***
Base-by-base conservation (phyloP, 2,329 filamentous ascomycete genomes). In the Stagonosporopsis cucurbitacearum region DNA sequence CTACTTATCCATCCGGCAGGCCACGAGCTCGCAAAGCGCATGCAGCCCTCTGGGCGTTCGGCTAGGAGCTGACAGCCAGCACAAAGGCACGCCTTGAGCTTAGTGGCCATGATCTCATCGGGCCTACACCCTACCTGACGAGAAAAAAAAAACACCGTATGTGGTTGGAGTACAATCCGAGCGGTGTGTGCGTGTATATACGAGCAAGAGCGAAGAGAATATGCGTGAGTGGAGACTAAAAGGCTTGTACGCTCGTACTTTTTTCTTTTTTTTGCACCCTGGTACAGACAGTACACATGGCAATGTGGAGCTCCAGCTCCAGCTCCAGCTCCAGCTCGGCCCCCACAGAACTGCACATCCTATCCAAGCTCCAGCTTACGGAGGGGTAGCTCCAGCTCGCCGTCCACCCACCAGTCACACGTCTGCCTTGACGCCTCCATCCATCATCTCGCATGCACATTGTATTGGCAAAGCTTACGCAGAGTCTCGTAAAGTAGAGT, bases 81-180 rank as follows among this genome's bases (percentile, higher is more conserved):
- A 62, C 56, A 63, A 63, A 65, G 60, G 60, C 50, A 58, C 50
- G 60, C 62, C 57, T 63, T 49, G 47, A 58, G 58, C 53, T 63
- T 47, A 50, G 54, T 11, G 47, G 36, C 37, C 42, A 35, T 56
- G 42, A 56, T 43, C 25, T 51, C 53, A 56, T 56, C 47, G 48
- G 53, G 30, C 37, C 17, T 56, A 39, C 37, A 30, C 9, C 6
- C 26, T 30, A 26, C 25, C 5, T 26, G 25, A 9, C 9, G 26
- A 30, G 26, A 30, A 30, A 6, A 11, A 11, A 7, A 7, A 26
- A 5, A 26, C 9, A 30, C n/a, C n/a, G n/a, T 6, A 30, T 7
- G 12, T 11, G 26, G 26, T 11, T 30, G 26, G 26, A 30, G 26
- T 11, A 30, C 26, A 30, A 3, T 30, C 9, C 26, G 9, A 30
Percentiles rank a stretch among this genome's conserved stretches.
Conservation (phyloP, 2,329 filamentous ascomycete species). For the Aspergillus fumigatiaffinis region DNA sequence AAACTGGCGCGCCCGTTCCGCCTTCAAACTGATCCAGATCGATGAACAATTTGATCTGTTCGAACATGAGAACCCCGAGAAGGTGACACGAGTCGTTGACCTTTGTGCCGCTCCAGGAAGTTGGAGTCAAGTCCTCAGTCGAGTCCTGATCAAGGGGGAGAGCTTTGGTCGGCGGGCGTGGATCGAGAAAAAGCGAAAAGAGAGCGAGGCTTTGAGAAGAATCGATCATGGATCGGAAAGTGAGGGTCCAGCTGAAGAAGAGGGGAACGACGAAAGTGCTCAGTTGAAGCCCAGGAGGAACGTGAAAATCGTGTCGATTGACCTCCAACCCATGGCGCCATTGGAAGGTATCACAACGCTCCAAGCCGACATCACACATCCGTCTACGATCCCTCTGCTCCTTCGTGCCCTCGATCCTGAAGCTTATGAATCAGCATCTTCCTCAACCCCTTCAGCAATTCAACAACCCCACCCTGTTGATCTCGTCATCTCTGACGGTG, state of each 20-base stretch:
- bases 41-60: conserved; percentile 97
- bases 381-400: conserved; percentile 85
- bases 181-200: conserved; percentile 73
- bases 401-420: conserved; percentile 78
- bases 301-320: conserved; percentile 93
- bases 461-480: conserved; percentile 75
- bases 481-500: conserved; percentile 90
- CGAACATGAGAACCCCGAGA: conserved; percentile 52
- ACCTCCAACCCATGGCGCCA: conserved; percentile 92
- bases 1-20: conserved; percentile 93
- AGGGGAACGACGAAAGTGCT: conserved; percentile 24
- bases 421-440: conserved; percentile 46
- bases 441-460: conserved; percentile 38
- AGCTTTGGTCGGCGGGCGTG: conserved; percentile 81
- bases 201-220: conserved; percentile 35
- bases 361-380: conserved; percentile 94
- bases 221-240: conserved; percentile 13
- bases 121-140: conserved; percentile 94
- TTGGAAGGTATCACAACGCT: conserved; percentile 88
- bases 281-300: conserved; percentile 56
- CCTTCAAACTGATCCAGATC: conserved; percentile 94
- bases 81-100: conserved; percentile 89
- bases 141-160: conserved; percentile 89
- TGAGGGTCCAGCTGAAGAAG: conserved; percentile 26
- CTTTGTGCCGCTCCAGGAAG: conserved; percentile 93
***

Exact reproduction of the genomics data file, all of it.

Base-by-base conservation (phyloP, 2,329 filamentous ascomycete genomes). In the Stagonosporopsis cucurbitacearum region DNA sequence CTACTTATCCATCCGGCAGGCCACGAGCTCGCAAAGCGCATGCAGCCCTCTGGGCGTTCGGCTAGGAGCTGACAGCCAGCACAAAGGCACGCCTTGAGCTTAGTGGCCATGATCTCATCGGGCCTACACCCTACCTGACGAGAAAAAAAAAACACCGTATGTGGTTGGAGTACAATCCGAGCGGTGTGTGCGTGTATATACGAGCAAGAGCGAAGAGAATATGCGTGAGTGGAGACTAAAAGGCTTGTACGCTCGTACTTTTTTCTTTTTTTTGCACCCTGGTACAGACAGTACACATGGCAATGTGGAGCTCCAGCTCCAGCTCCAGCTCCAGCTCGGCCCCCACAGAACTGCACATCCTATCCAAGCTCCAGCTTACGGAGGGGTAGCTCCAGCTCGCCGTCCACCCACCAGTCACACGTCTGCCTTGACGCCTCCATCCATCATCTCGCATGCACATTGTATTGGCAAAGCTTACGCAGAGTCTCGTAAAGTAGAGT, bases 81-180 rank as follows among this genome's bases (percentile, higher is more conserved):
- A 62, C 56, A 63, A 63, A 65, G 60, G 60, C 50, A 58, C 50
- G 60, C 62, C 57, T 63, T 49, G 47, A 58, G 58, C 53, T 63
- T 47, A 50, G 54, T 11, G 47, G 36, C 37, C 42, A 35, T 56
- G 42, A 56, T 43, C 25, T 51, C 53, A 56, T 56, C 47, G 48
- G 53, G 30, C 37, C 17, T 56, A 39, C 37, A 30, C 9, C 6
- C 26, T 30, A 26, C 25, C 5, T 26, G 25, A 9, C 9, G 26
- A 30, G 26, A 30, A 30, A 6, A 11, A 11, A 7, A 7, A 26
- A 5, A 26, C 9, A 30, C n/a, C n/a, G n/a, T 6, A 30, T 7
- G 12, T 11, G 26, G 26, T 11, T 30, G 26, G 26, A 30, G 26
- T 11, A 30, C 26, A 30, A 3, T 30, C 9, C 26, G 9, A 30
Percentiles rank a stretch among this genome's conserved stretches.
Conservation (phyloP, 2,329 filamentous ascomycete species). For the Aspergillus fumigatiaffinis region DNA sequence AAACTGGCGCGCCCGTTCCGCCTTCAAACTGATCCAGATCGATGAACAATTTGATCTGTTCGAACATGAGAACCCCGAGAAGGTGACACGAGTCGTTGACCTTTGTGCCGCTCCAGGAAGTTGGAGTCAAGTCCTCAGTCGAGTCCTGATCAAGGGGGAGAGCTTTGGTCGGCGGGCGTGGATCGAGAAAAAGCGAAAAGAGAGCGAGGCTTTGAGAAGAATCGATCATGGATCGGAAAGTGAGGGTCCAGCTGAAGAAGAGGGGAACGACGAAAGTGCTCAGTTGAAGCCCAGGAGGAACGTGAAAATCGTGTCGATTGACCTCCAACCCATGGCGCCATTGGAAGGTATCACAACGCTCCAAGCCGACATCACACATCCGTCTACGATCCCTCTGCTCCTTCGTGCCCTCGATCCTGAAGCTTATGAATCAGCATCTTCCTCAACCCCTTCAGCAATTCAACAACCCCACCCTGTTGATCTCGTCATCTCTGACGGTG, state of each 20-base stretch:
- bases 41-60: conserved; percentile 97
- bases 381-400: conserved; percentile 85
- bases 181-200: conserved; percentile 73
- bases 401-420: conserved; percentile 78
- bases 301-320: conserved; percentile 93
- bases 461-480: conserved; percentile 75
- bases 481-500: conserved; percentile 90
- CGAACATGAGAACCCCGAGA: conserved; percentile 52
- ACCTCCAACCCATGGCGCCA: conserved; percentile 92
- bases 1-20: conserved; percentile 93
- AGGGGAACGACGAAAGTGCT: conserved; percentile 24
- bases 421-440: conserved; percentile 46
- bases 441-460: conserved; percentile 38
- AGCTTTGGTCGGCGGGCGTG: conserved; percentile 81
- bases 201-220: conserved; percentile 35
- bases 361-380: conserved; percentile 94
- bases 221-240: conserved; percentile 13
- bases 121-140: conserved; percentile 94
- TTGGAAGGTATCACAACGCT: conserved; percentile 88
- bases 281-300: conserved; percentile 56
- CCTTCAAACTGATCCAGATC: conserved; percentile 94
- bases 81-100: conserved; percentile 89
- bases 141-160: conserved; percentile 89
- TGAGGGTCCAGCTGAAGAAG: conserved; percentile 26
- CTTTGTGCCGCTCCAGGAAG: conserved; percentile 93